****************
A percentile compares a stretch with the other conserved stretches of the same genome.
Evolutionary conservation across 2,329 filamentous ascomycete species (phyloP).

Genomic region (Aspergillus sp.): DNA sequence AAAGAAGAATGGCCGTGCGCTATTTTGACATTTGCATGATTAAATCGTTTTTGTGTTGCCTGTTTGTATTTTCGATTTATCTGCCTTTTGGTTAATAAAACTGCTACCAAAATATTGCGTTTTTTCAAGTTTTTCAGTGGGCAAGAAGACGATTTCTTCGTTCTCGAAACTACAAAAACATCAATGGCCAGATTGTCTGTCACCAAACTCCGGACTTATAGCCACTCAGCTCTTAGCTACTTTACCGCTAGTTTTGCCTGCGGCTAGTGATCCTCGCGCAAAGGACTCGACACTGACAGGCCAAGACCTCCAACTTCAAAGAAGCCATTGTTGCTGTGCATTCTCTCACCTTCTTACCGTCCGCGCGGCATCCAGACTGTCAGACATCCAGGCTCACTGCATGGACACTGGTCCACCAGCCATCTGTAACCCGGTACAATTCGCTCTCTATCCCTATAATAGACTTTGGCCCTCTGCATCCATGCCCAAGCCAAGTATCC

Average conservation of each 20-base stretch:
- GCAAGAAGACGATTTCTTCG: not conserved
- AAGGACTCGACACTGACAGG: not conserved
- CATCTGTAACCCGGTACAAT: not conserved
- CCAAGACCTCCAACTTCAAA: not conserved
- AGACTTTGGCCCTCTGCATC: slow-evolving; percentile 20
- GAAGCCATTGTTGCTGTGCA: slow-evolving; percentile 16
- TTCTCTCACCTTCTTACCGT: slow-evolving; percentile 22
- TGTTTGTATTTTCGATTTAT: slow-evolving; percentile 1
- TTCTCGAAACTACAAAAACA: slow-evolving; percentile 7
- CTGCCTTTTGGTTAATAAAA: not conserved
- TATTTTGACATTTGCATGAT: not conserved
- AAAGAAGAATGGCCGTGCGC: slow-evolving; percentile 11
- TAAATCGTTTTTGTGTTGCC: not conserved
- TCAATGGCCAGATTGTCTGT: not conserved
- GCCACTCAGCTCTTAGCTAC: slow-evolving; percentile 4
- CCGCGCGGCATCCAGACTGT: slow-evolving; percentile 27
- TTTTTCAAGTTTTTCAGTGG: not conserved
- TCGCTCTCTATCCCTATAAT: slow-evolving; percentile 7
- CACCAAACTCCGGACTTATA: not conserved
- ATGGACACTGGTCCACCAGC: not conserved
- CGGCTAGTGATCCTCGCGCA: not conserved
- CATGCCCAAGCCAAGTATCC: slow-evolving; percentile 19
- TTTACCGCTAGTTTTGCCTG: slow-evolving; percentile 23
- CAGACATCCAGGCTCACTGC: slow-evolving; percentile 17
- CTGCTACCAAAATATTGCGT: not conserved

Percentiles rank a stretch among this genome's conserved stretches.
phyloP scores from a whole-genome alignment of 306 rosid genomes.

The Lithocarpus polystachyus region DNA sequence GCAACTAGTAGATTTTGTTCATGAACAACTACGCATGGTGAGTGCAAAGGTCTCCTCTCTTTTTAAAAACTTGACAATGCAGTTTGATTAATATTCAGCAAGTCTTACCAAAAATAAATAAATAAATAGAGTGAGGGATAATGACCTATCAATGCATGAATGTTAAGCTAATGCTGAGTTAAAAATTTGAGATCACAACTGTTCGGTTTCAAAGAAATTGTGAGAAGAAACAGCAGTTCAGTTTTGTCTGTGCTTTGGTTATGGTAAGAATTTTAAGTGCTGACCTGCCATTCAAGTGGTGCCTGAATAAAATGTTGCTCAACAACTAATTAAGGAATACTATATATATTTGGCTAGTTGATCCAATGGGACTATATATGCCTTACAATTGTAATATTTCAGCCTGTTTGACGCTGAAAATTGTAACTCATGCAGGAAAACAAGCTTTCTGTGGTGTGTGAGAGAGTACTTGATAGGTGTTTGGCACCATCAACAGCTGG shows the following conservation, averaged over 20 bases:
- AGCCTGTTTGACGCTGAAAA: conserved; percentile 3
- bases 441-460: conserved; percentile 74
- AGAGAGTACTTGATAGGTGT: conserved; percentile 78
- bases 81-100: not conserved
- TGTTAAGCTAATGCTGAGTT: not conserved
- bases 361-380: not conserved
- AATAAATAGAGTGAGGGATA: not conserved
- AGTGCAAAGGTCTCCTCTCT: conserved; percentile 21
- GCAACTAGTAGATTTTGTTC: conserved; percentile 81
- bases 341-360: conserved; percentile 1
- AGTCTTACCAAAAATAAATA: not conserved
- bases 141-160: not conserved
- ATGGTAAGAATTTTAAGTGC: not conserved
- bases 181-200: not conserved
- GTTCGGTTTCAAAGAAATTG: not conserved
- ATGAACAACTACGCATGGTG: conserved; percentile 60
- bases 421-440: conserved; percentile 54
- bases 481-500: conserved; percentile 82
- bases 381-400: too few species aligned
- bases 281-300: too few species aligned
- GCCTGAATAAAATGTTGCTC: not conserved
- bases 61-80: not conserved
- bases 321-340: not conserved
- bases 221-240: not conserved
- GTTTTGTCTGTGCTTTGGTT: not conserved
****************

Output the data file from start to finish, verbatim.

A percentile compares a stretch with the other conserved stretches of the same genome.
Evolutionary conservation across 2,329 filamentous ascomycete species (phyloP).

Genomic region (Aspergillus sp.): DNA sequence AAAGAAGAATGGCCGTGCGCTATTTTGACATTTGCATGATTAAATCGTTTTTGTGTTGCCTGTTTGTATTTTCGATTTATCTGCCTTTTGGTTAATAAAACTGCTACCAAAATATTGCGTTTTTTCAAGTTTTTCAGTGGGCAAGAAGACGATTTCTTCGTTCTCGAAACTACAAAAACATCAATGGCCAGATTGTCTGTCACCAAACTCCGGACTTATAGCCACTCAGCTCTTAGCTACTTTACCGCTAGTTTTGCCTGCGGCTAGTGATCCTCGCGCAAAGGACTCGACACTGACAGGCCAAGACCTCCAACTTCAAAGAAGCCATTGTTGCTGTGCATTCTCTCACCTTCTTACCGTCCGCGCGGCATCCAGACTGTCAGACATCCAGGCTCACTGCATGGACACTGGTCCACCAGCCATCTGTAACCCGGTACAATTCGCTCTCTATCCCTATAATAGACTTTGGCCCTCTGCATCCATGCCCAAGCCAAGTATCC

Average conservation of each 20-base stretch:
- GCAAGAAGACGATTTCTTCG: not conserved
- AAGGACTCGACACTGACAGG: not conserved
- CATCTGTAACCCGGTACAAT: not conserved
- CCAAGACCTCCAACTTCAAA: not conserved
- AGACTTTGGCCCTCTGCATC: slow-evolving; percentile 20
- GAAGCCATTGTTGCTGTGCA: slow-evolving; percentile 16
- TTCTCTCACCTTCTTACCGT: slow-evolving; percentile 22
- TGTTTGTATTTTCGATTTAT: slow-evolving; percentile 1
- TTCTCGAAACTACAAAAACA: slow-evolving; percentile 7
- CTGCCTTTTGGTTAATAAAA: not conserved
- TATTTTGACATTTGCATGAT: not conserved
- AAAGAAGAATGGCCGTGCGC: slow-evolving; percentile 11
- TAAATCGTTTTTGTGTTGCC: not conserved
- TCAATGGCCAGATTGTCTGT: not conserved
- GCCACTCAGCTCTTAGCTAC: slow-evolving; percentile 4
- CCGCGCGGCATCCAGACTGT: slow-evolving; percentile 27
- TTTTTCAAGTTTTTCAGTGG: not conserved
- TCGCTCTCTATCCCTATAAT: slow-evolving; percentile 7
- CACCAAACTCCGGACTTATA: not conserved
- ATGGACACTGGTCCACCAGC: not conserved
- CGGCTAGTGATCCTCGCGCA: not conserved
- CATGCCCAAGCCAAGTATCC: slow-evolving; percentile 19
- TTTACCGCTAGTTTTGCCTG: slow-evolving; percentile 23
- CAGACATCCAGGCTCACTGC: slow-evolving; percentile 17
- CTGCTACCAAAATATTGCGT: not conserved

Percentiles rank a stretch among this genome's conserved stretches.
phyloP scores from a whole-genome alignment of 306 rosid genomes.

The Lithocarpus polystachyus region DNA sequence GCAACTAGTAGATTTTGTTCATGAACAACTACGCATGGTGAGTGCAAAGGTCTCCTCTCTTTTTAAAAACTTGACAATGCAGTTTGATTAATATTCAGCAAGTCTTACCAAAAATAAATAAATAAATAGAGTGAGGGATAATGACCTATCAATGCATGAATGTTAAGCTAATGCTGAGTTAAAAATTTGAGATCACAACTGTTCGGTTTCAAAGAAATTGTGAGAAGAAACAGCAGTTCAGTTTTGTCTGTGCTTTGGTTATGGTAAGAATTTTAAGTGCTGACCTGCCATTCAAGTGGTGCCTGAATAAAATGTTGCTCAACAACTAATTAAGGAATACTATATATATTTGGCTAGTTGATCCAATGGGACTATATATGCCTTACAATTGTAATATTTCAGCCTGTTTGACGCTGAAAATTGTAACTCATGCAGGAAAACAAGCTTTCTGTGGTGTGTGAGAGAGTACTTGATAGGTGTTTGGCACCATCAACAGCTGG shows the following conservation, averaged over 20 bases:
- AGCCTGTTTGACGCTGAAAA: conserved; percentile 3
- bases 441-460: conserved; percentile 74
- AGAGAGTACTTGATAGGTGT: conserved; percentile 78
- bases 81-100: not conserved
- TGTTAAGCTAATGCTGAGTT: not conserved
- bases 361-380: not conserved
- AATAAATAGAGTGAGGGATA: not conserved
- AGTGCAAAGGTCTCCTCTCT: conserved; percentile 21
- GCAACTAGTAGATTTTGTTC: conserved; percentile 81
- bases 341-360: conserved; percentile 1
- AGTCTTACCAAAAATAAATA: not conserved
- bases 141-160: not conserved
- ATGGTAAGAATTTTAAGTGC: not conserved
- bases 181-200: not conserved
- GTTCGGTTTCAAAGAAATTG: not conserved
- ATGAACAACTACGCATGGTG: conserved; percentile 60
- bases 421-440: conserved; percentile 54
- bases 481-500: conserved; percentile 82
- bases 381-400: too few species aligned
- bases 281-300: too few species aligned
- GCCTGAATAAAATGTTGCTC: not conserved
- bases 61-80: not conserved
- bases 321-340: not conserved
- bases 221-240: not conserved
- GTTTTGTCTGTGCTTTGGTT: not conserved